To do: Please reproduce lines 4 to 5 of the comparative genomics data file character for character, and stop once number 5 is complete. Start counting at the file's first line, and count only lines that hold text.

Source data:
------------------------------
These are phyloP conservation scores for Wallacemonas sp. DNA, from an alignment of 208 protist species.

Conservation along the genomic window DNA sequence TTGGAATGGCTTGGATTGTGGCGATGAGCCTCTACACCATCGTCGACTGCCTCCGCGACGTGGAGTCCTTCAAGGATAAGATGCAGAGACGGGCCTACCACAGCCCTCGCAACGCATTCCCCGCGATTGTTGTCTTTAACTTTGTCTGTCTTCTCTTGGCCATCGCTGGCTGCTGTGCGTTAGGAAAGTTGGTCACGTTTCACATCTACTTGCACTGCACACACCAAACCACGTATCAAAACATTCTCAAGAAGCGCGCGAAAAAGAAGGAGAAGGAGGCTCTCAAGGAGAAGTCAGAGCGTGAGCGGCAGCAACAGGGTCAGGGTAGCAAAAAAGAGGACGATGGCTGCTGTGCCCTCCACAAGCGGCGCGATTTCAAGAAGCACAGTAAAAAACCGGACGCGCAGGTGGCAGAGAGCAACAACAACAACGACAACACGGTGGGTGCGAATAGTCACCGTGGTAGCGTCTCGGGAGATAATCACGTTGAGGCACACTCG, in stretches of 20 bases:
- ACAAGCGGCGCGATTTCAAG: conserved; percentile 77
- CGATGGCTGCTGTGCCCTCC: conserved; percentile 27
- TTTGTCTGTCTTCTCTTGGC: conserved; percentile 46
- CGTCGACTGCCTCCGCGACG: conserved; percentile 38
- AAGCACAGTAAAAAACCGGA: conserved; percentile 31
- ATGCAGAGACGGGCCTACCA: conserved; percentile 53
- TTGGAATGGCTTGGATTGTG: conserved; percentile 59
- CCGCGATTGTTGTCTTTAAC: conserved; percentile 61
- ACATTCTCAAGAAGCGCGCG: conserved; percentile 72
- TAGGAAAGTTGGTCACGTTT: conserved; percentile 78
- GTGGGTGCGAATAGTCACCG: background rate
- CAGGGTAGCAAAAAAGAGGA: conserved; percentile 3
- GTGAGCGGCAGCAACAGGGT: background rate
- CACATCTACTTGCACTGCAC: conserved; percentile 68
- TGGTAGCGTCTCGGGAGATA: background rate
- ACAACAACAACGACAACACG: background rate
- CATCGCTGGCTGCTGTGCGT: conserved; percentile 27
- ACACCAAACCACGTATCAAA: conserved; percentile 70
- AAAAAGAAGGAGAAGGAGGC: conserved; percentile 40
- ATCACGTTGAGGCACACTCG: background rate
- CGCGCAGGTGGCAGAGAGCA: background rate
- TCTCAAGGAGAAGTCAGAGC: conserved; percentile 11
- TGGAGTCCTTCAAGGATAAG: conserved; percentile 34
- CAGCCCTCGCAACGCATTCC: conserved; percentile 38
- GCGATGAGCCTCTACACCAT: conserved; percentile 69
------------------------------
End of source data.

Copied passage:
- CGATGGCTGCTGTGCCCTCC: conserved; percentile 27
- TTTGTCTGTCTTCTCTTGGC: conserved; percentile 46